More than clothes make this woman

Professor Pam Johnson opened my eyes to the world
By Ginjer Norris Clarke ( '94)

Originally published in Fall 2005, this is just one of many stories from Madison magazine's award-winning Professors You Love series, written by JMU students and alumni, about the professors that have made the most impact on their lives — then, and now.

Theater professor and nationally recognized costume
and stage wear designer Pamela S. Johnson won a Meritorious Achievement
Award at the 2004 Region IV Kennedy Center American College Festival

Theater professor and nationally recognized costume and stage wear designer Pamela S. Johnson won a Meritorious Achievement Award at the 2004 Region IV Kennedy Center American College Festival.

How many professors can you say truly changed the way you look at the world? Every time I look at a theater set, costume or even a magazine advertisement, I find myself evaluating the use of line, color, symbolism and sometimes subtle (or not so) innuendo. From the first class I ever took with theater professor Pam Johnson, I began to see how seemingly s impl e images in art and in life were really highly orchestrated combinations meant to please the viewers or readers and to get them to feel something specific and emotional. I became aware of the amount of thought that goes into psychologically convincing a prospective buyer that a product will make him or her feel sexier, younger or more fulfilled. But more important than my changed worldview of theater, art and advertising, I began to really see the world around me and to take in the details like never before. Pam Johnson instructed me on the visual aspects of theater , rende r ing technique and makeup design, and served as one of my honors thesis advisers. She taught me how to make myself look old, glamorous and even like professor Tom King for the memorable makeup final. She fostered skills of diagnosis, assessment, risk taking and problem solving. In the grand scheme of life, she taught me about persevering in the face of challenges, believing in myself, exhibiting grace under pressure and expecting the best from yourself and others. She was demanding, but her expectations were clear and achievable. She was highly critical but tremendously supportive.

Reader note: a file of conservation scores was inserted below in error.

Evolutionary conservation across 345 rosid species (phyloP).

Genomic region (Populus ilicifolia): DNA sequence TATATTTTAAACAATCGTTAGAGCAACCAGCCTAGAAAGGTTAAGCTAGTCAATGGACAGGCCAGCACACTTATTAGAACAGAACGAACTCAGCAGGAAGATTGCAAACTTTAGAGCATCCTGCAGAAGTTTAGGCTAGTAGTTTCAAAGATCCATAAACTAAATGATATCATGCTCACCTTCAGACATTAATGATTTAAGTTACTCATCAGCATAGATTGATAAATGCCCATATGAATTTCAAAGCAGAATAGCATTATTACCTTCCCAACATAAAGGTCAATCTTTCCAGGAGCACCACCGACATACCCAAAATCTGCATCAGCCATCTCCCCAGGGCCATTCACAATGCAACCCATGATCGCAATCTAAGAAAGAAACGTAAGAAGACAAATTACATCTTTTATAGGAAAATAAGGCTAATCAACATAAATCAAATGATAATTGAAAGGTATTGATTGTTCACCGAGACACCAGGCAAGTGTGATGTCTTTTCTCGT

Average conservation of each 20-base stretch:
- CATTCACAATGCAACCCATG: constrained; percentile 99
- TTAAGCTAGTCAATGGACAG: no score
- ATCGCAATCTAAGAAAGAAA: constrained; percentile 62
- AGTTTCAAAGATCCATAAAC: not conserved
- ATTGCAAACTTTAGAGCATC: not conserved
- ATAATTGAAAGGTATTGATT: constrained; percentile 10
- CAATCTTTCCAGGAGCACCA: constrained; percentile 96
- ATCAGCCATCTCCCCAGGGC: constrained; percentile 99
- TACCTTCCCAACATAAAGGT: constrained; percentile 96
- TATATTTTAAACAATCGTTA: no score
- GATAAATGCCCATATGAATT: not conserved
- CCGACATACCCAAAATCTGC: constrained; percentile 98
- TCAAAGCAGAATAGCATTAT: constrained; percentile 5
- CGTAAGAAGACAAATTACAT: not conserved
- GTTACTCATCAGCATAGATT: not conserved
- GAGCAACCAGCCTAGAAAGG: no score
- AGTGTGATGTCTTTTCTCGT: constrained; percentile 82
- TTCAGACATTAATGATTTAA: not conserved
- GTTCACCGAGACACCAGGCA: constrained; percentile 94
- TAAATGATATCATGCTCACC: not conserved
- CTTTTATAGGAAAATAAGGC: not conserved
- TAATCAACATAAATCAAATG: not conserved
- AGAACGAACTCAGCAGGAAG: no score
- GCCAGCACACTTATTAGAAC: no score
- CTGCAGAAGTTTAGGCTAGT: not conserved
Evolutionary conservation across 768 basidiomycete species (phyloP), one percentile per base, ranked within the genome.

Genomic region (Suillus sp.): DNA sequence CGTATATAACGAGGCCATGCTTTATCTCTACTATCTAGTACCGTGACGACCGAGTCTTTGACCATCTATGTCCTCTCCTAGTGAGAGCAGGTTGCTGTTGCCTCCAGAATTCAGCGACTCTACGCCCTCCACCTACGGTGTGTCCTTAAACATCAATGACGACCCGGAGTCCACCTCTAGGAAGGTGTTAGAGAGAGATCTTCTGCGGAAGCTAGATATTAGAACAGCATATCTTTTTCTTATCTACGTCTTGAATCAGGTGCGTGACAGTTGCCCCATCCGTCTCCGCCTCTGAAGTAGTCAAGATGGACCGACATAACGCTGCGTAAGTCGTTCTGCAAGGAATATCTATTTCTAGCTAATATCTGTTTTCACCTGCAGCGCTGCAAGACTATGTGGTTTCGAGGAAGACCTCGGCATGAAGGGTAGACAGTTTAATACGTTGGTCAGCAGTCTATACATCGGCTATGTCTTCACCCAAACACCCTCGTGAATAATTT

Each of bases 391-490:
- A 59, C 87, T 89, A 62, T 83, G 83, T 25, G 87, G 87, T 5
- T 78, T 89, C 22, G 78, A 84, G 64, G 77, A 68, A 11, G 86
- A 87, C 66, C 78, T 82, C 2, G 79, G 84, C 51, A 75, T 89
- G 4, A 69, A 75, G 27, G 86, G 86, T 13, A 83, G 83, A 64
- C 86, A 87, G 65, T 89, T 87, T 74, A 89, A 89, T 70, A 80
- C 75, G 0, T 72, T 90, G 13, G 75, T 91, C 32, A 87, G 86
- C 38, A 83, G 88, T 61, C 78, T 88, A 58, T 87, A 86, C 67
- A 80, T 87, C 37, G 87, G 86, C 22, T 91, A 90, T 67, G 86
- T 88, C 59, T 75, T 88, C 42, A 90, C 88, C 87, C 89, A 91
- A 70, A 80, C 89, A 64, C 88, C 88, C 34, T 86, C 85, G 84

Since my college years, Pam has continued to be a force in my life as a mentor and friend. We have met for lunches in Harrisonburg when my husband and I visit, and she even came to my home in Richmond for our housewarming party. I think I fretted more about the prospect of Pam visiting than even my mother-in-law, because I know that her designer's eye takes in everything. Her notes to me are chatty and informative, and they brim with enthusiasm and love for her profession. She exhibits pride in her significant accomplishments and in those of her children and students.

I chose to pursue writing and editing rather than theater after college, but even in that realm, Pam was one of my best guides. During the arduous thesis writing process, she insisted that I rethink and rewrite until I had said what I meant, serving as my first editor and giving me a glimpse of what was to come in my writing life. Now that I am a children's book author, she is one of my strongest supporters. She still encourages me to be fearless and to go beyond what I think the limits of my abilities are. Sometimes I think she really overestimates what I am capable of, but what a wonderful quality to have — to believe so fiercely in the talents of your students. I would l ike to think that our professor-student bond is special, and it is, but I can tell from hearing Pam talk about other former and current students that she has developed this connection with many students. She stays involved in their lives by choice and truly cares about and champions their endeavors. Pam is a gifted professor, director, designer and artist; but her greatest gift may be her ability to inspire and to dare us to dream.

About the professor
Theater professor and nationally recognized costume and stage wear designer Pamela S. Johnson won a Meritorious Achievement Award at the 2004 Region IV Kennedy Center American College Festival. She also won a 2004 national faculty fellowship in costume design and the 2004-05 Carl Harter Distinguished Teacher award in the College of Arts and Letters.

About the author
Ginjer Norris Clarke ('94) is a children's book author and freelance writer with elephanteditorial.com. She has published five nonfiction children's readers for the Random House Step Into Reading Series and the Grosset and Dunlap All Aboard Reading Series. Clarke and her husband, Jay ('92), were married on the Quad in 1995 and live in Richmond.